Andres Isaza, chief commercial officer of GE Renewable Energy, said: “This partnership with Microsoft expands GE’s considerable presence and investment in Ireland, where we already employ over 1,500 people and, in particular, in the renewable energy sector.

“Wind is now one of the most competitive sources of electricity on the market today, and we’re excited about the capability to use data generated from these wind turbines, using the Predix platform, to maximise the output and value of this project.”

Read more: Inmarsat research: skills gap threatens IoT innovation in energy sector

Investing in Ireland

Microsoft will also acquire an Irish energy supply license from GE, allowing to easily grow and invest in renewable energy in Ireland over time. ElectroRoute will act as a trading service provider.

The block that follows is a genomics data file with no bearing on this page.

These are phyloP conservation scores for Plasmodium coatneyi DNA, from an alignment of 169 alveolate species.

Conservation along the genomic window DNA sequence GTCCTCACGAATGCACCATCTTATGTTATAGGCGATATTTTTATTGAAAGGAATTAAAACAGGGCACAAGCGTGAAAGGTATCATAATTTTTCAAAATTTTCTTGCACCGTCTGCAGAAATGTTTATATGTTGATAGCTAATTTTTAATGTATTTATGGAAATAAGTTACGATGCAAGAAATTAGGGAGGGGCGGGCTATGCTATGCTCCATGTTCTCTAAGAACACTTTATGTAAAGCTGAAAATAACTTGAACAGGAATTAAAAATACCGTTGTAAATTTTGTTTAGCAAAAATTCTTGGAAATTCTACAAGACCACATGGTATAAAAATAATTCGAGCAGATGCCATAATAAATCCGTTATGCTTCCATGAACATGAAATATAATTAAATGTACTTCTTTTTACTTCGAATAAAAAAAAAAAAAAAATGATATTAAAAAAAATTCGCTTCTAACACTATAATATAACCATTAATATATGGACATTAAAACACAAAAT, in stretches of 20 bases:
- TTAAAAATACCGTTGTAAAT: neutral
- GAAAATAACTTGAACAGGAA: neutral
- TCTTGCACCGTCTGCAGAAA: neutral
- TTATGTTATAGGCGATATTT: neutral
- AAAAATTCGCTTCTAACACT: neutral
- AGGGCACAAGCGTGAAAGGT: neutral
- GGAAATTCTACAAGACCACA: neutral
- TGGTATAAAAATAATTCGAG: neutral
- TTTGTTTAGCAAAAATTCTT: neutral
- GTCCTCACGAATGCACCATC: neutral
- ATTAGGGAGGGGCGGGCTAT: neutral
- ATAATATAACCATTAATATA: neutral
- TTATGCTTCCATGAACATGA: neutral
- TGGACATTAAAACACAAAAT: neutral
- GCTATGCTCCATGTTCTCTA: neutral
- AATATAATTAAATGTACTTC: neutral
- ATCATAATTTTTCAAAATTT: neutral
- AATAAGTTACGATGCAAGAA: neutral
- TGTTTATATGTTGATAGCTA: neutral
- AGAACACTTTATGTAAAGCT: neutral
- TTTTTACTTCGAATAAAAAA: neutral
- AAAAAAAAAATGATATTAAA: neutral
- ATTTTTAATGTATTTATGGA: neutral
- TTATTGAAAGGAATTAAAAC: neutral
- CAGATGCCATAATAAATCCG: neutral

Ronan Doherty, chief executive at ElectroRoute, said the company was delighted to be working with Microsoft and GE. “The wind energy sector is particularly vibrant in Ireland at the moment, and we are seeing the emergence of an array of new structures and procurement approaches, which I feel will persist and grow into the future,” he commented. 

Other tech giants are thinking along similar lines as the cost of renewable energy continues to fall. Last week, Facebook announced plans for a new US data centre in Virginia to be supplied by solar power facilities built by Dominion Energy.

On 28 & 29 November 2017, we will be holding our Battery and Energy Storage Show event at The Slate at Warwick University Campus, UK, featuring a wide range of specialist speakers from both the private and public sectors.